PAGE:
SBLUESTONE.COM
Professor Stephen Bluestone
Office: 110B Ware Hall | Telephone: 478-301-4010 | email: bluestone_se@mercer.edu
Office Hours: 9:30-10:40 a.m. (T/Th) and by appointment
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Fall 2009 Course Summaries  
Freshman Year Seminar 101 The general subject of this seminar is “Composing the Self.” The works studied will include fiction and film, with one class session each week devoted to a discussion of current events and world culture, based on our reading of The New York Times.
English 237

 

Does a film tell the same story as a novel or a play?
How are meanings on screen different from meanings on the page?  In this course we’ll study three novels and a play by Shakespeare that approach storytelling in different ways.  Each of these works raises questions about symbolism, myth, narrative structure, point of view, genre, and realism. Film adaptations of these works will then be studied as a means of understanding what, if anything, cinema and written literature have in common.
English 333 In this course we'll study the second half of Shakespeare's career, with special attention to his work in tragedy. We'll also read two comedies: Twelfth Night and The Merchant of Venice. After reading Hamlet, Othello, Macbeth, and King Lear, we'll finish with The Tempest, a play written approximately a decade after Hamlet that combines elements of both comedy and tragedy.
Spring 2009 Course Summaries
Freshnman Year Seminar 102 The general subject of this seminar is “Engaging the World.” The works studied will include fiction and film, with one class session each week devoted to a discussion of current events and world culture, based on our reading of The New York Times.
English 235 The main focus of the course will be on developing an understanding of poetic form and technique. We’ll look at the ways in which every poem is both a personal and a general expression (for example, at how poems are related to other poems) and at how language works in a poem.
English 382 In this course we will study the work of Federico Fellini, the leading director of Italian cinema. We will place his early work in the context of the post-WWII film movement known as Neorealism and then follow his development of a style of cinema that explores the inner lives of his characters and expands the narrative possibilities of film.

 

Freshman Year Seminar 101 The general subject of this seminar is “Composing the Self.” Works studied will include selections of fiction, drama, and philosophy. Additional material may be included on a handout basis. There will also be one class session each week (the extra hour) devoted to a discussion of current events and world culture, based on our reading of The New York Times.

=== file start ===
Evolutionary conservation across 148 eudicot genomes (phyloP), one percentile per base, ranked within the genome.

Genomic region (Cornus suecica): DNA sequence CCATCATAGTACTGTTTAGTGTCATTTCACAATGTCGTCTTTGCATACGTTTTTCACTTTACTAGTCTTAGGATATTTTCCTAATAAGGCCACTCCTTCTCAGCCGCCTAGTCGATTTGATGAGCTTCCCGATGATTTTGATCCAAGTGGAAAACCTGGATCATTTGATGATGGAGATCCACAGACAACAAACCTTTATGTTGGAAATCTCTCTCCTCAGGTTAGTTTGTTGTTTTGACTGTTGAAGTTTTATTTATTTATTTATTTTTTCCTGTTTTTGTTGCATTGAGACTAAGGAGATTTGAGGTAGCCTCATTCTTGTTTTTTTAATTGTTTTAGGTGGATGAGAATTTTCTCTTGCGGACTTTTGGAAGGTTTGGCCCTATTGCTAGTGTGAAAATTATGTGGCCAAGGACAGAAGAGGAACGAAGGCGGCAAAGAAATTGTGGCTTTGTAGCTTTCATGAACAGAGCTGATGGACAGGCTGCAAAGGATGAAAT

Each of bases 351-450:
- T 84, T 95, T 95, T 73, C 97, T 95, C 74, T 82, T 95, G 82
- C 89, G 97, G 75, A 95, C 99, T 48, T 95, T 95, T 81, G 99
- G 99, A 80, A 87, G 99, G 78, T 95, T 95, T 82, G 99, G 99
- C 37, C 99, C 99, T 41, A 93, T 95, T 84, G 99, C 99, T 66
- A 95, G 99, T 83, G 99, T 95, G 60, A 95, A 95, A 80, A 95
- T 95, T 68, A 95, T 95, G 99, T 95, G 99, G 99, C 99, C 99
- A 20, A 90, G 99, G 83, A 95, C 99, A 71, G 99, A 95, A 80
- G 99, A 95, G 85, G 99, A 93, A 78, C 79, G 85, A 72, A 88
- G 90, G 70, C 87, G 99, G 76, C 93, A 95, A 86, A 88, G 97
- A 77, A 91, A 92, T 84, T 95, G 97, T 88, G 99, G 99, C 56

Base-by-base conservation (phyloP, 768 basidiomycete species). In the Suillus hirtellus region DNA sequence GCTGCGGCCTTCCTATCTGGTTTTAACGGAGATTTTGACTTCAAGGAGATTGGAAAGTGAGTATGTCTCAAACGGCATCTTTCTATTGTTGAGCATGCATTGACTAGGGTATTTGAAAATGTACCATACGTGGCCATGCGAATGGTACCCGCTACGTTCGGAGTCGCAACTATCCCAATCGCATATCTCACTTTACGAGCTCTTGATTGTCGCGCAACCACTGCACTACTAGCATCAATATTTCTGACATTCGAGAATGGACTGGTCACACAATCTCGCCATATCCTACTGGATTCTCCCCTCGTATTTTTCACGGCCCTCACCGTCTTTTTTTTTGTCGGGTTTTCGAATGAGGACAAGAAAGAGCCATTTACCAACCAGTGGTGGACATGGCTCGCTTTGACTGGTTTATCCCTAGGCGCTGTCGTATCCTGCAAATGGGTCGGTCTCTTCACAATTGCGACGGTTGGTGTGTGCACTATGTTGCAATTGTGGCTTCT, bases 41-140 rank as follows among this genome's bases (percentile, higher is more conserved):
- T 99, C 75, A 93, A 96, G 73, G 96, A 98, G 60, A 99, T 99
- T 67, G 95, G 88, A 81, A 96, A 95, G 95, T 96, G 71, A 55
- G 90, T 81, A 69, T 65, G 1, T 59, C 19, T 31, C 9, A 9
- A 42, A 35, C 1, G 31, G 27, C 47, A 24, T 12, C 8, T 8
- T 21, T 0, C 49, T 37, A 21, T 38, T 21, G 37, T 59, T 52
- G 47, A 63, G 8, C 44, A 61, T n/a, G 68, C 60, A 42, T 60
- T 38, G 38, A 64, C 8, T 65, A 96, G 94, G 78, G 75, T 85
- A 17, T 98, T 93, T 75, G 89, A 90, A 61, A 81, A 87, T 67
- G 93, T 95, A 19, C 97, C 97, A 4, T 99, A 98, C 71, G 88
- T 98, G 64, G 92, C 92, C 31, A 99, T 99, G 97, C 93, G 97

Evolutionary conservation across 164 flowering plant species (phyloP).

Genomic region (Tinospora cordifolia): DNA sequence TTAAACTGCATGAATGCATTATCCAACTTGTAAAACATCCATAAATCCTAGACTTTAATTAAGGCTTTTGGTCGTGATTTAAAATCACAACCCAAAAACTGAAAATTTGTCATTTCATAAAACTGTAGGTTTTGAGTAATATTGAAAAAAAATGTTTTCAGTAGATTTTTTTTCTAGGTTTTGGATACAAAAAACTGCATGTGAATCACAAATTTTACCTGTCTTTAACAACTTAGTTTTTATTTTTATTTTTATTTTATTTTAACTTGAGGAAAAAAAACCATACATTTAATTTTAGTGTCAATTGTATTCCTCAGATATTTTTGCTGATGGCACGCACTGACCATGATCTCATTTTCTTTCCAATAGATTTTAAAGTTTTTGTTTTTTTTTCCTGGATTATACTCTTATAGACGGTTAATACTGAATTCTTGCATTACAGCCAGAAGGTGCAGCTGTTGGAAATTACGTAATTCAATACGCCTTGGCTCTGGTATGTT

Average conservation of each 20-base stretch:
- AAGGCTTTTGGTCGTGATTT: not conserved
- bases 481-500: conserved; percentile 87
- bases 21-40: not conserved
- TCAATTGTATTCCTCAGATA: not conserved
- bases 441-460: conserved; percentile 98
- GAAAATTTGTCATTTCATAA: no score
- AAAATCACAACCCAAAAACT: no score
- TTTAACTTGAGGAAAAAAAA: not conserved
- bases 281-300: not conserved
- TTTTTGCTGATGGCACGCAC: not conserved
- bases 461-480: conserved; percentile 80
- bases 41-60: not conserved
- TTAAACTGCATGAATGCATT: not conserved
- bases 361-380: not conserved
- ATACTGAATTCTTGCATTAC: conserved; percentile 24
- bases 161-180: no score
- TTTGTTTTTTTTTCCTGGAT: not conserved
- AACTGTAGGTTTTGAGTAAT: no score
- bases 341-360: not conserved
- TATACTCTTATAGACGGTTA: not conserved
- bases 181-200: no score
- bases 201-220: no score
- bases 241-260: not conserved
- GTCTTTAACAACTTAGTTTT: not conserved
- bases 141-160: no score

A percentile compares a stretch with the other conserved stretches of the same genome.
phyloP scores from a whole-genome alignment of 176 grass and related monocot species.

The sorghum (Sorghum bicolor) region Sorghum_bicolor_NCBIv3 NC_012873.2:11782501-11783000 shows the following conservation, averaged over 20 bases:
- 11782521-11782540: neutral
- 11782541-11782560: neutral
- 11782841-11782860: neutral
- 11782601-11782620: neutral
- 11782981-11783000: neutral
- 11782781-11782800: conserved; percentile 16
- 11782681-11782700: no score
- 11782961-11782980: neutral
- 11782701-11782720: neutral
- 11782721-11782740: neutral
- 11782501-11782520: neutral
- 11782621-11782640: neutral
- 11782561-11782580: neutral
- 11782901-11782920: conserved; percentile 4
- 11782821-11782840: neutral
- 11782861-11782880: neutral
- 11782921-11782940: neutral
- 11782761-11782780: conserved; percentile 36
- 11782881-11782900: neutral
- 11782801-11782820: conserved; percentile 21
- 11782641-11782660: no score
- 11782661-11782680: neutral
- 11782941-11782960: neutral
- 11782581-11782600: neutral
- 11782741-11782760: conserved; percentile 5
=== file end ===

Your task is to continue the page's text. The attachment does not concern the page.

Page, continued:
English 237 Does a film tell the same story as a novel or a play?
How are meanings on screen different from meanings on the page?  In this course we’ll study three novels and a play by Shakespeare that approach storytelling in different ways.  Each of these works raises questions about symbolism, myth, narrative structure, point of view, genre, and realism. Film adaptations of these works will then be studied as a means of understanding what, if anything, cinema and written literature have in common.
English 332 In this course we will study the first half of Shakespeare's career, paying special attention to his work in comedy and history.   Our overall approach will involve a close look at Shakespeare's humanized villains, as well as at his comic heroes and heroines. Hopefully, we'll learn to enjoy these plays as the creations of one of the most brilliant minds in the history of Western culture.

Spring 2008 Course Summaries

Freshman Year Seminar 102 The general subject of this seminar is “Engaging the World.” The works studied will include fiction and film, with one class session each week devoted to a discussion of current events and world culture, based on our reading of The New York Times.
English 235

 

The main focus of the course will be on developing an understanding of poetic form and technique. We will look at the ways in which every poem has both a personal and a general aspect (for example, at how poems are related to other poems) and at how language works in a poem.

English 340

 

The non-dramatic work of Shakespeare's contemporaries and immediate predecessors will be studied in order to discover how the language and ideas of the modern age took shape.  The poetry of Wyatt, Surrey, Marlowe, Sidney, Spenser, and others will provide a background for our reading of Shakespeare's sonnets on love, friendship, and mortality.